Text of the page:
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Racer Etiquette 101: Shouldn’t we ALL be ambassadors for Cross Country Skiing?

Racing Tips

Mon, Feb  20, 2012 - By Pete Edwards

Experienced ski racers know the basic rules and expectations of passing other skiers in skate and classic races. Those that are new to racing, touring and kids in youth programs often don’t know or didn’t really understand the basics rules about skier etiquette when explained to them.

I Googled “Racer Etiquette” I found this by Jan Clark: “Follow these tips for an enjoyable ski and share the tracks with others. Being polite is infectious, so be sure to thank folks that are staying to the side or moving out of the way. Also, give way to others when necessary so everyone can have a fun trip. Just ski friendly.”

Not exactly what I was looking for, but I liked “share the tracks”, “being polite is infectious” and “just ski friendly”.

Also searched and read “There is no written law of race etiquette, but if you can refrain from being the jerk ……………….you will probably have a far more successful and enjoyable time.”

While volunteering with the North American VASA one of my favorite jobs is always helping with the junior VASA races. Kids are cool! I gained a ton of great stories over the 2012 VASA weekend while interacting with these potential life-time members of our Nordic culture.

During one of the youth races on Sunday my daughter Cassidy lead the kids on their 2km course while I brought up the rear as the sweeper. While skiing along with the trailing young athlete we had a good conversation going and we made sure to stay clear of any adult racers that were passing us as they entered into the finish lap area. I was pretty shocked when my young ski racer and I were screamed at and told to “get off the course” by one of the adult racers. There were two sets of classic tracks. The adult racers were really spread out and exclusively using the inside track. My young friend and I were skiing in the outside track and following all of the proper rules of ski racing etiquette. As the screamer passed I told her that the youth racers had every right to be in the tracks as she did. Her only comment was that she didn’t see his Bib # that was on the front of his jacket.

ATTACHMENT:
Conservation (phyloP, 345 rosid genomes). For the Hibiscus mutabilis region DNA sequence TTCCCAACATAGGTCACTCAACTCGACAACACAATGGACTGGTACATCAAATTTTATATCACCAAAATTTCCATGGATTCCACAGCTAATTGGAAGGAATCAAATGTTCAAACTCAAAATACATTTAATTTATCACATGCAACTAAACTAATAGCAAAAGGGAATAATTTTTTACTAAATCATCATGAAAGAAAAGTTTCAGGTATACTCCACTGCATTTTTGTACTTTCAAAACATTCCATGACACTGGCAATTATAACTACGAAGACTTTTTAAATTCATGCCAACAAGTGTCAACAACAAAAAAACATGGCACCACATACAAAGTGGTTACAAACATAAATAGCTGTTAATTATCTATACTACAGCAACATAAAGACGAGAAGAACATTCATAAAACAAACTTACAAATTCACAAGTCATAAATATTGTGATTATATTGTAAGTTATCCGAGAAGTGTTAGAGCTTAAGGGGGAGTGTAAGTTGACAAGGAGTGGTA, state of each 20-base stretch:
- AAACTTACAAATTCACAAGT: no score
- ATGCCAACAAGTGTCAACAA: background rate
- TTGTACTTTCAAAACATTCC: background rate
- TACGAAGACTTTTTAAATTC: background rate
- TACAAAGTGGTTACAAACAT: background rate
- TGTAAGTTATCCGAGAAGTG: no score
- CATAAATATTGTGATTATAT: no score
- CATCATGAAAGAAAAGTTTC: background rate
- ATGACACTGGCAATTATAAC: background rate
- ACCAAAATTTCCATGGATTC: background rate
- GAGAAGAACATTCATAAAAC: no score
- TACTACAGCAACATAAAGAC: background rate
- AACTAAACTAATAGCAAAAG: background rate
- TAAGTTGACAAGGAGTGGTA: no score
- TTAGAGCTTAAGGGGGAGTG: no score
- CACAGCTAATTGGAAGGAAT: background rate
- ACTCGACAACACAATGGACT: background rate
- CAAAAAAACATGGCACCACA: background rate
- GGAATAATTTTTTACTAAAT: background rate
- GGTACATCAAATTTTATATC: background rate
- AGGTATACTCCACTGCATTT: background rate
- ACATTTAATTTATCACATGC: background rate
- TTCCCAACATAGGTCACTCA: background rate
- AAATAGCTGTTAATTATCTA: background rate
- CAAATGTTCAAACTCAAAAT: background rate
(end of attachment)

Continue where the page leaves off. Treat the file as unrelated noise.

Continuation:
Here are some good reasons to NEVER talk or scream rudely at fellow racers or non-racers that may be out on the course:

  • They may actually be season pass holders and have every right to be out on the trail.
  • They may not have even known that there was a race still going on – most of the other racers had already finished.
  • Parts of the trail are on state land and recreational skiers are not banned from the trail.
  • Don’t discourage or rudely embarrass kids when they are xc skiing – we need to encourage not discourage. And if they are racing, what kind of a message does it send them if they get yelled and screamed at – especially when they didn’t do anything wrong? And if they did something wrong, I can guarantee it was an accident and not deserving of a barking, screaming fit.
  • Politely yelling “track” is the norm during a classic race. And if the skier in front of you doesn’t hear you it will always be more effective to quickly go around an individual that either doesn’t hear you or understand than having a cow and a screaming fit. Screaming and rudeness kinda wreck the whole silent sport thing for most of us. Screaming and rudeness totally wrecks it for me.

We all need to be positive ambassadors for the greatest sport on snow while training and racing. Keep it positive and enthusiastically let others know just how awesome cross country skiing is.